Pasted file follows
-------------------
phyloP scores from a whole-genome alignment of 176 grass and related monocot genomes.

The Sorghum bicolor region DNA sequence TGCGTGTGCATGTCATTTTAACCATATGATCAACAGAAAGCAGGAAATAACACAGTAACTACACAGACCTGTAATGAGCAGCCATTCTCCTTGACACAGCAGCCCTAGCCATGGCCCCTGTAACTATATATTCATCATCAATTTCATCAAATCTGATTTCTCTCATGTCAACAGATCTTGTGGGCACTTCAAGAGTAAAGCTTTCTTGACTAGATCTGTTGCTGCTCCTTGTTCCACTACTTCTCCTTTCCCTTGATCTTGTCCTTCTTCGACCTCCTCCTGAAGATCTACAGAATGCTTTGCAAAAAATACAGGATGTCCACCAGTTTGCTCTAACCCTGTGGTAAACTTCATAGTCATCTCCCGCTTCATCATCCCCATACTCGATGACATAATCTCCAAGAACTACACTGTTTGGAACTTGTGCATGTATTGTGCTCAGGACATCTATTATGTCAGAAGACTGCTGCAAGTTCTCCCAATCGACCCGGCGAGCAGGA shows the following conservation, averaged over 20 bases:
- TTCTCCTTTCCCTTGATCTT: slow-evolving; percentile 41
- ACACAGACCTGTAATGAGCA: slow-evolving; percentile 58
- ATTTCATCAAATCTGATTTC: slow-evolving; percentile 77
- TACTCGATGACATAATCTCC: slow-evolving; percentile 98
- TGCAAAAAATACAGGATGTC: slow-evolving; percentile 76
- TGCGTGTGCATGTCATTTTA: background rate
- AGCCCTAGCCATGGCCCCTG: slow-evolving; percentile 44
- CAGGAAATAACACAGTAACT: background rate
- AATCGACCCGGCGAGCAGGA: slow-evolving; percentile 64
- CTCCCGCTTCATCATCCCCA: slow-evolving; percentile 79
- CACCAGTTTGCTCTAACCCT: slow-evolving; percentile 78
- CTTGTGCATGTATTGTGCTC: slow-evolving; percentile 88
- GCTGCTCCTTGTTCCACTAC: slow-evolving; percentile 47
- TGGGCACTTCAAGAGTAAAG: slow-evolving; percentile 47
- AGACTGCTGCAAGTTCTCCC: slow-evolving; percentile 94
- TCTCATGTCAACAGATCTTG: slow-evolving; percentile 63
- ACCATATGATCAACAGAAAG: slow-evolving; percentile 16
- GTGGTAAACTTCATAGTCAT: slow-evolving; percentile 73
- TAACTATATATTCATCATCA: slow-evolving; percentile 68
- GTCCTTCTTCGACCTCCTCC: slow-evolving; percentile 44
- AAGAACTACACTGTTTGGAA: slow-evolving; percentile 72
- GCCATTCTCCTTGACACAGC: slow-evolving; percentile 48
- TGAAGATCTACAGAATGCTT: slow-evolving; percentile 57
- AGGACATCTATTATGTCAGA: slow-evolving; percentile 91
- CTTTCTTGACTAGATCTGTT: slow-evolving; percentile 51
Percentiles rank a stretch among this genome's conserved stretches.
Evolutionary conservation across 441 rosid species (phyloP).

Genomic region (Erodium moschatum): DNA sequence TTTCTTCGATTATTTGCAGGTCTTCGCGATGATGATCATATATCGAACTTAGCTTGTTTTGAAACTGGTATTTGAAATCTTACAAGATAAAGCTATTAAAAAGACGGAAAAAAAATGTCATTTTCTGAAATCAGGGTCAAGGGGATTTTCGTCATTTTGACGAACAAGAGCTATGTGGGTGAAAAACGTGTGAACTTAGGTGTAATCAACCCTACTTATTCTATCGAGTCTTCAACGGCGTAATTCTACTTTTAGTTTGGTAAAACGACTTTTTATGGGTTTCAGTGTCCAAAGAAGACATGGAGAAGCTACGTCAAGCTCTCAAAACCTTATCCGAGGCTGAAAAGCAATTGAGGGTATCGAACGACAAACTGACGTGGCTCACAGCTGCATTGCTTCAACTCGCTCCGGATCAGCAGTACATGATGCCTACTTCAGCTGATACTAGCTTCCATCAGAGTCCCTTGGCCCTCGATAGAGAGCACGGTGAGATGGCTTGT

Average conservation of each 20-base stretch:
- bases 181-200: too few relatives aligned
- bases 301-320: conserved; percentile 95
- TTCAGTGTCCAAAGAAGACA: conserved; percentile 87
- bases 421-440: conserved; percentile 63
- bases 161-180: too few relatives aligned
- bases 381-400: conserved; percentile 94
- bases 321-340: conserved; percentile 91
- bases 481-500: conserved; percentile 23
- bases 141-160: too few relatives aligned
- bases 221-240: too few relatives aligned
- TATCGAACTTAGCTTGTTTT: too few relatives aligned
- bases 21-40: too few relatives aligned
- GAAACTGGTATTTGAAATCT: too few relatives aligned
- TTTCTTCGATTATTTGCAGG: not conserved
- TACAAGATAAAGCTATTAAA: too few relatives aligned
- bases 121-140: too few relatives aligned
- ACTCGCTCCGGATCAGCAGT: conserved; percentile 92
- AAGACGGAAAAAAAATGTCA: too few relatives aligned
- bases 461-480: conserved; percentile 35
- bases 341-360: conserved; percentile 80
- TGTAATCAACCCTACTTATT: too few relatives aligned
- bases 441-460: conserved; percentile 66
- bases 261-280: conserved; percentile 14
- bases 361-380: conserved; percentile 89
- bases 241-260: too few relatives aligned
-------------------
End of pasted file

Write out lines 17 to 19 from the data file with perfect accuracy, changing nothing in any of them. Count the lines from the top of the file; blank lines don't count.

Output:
- AGACTGCTGCAAGTTCTCCC: slow-evolving; percentile 94
- TCTCATGTCAACAGATCTTG: slow-evolving; percentile 63
- ACCATATGATCAACAGAAAG: slow-evolving; percentile 16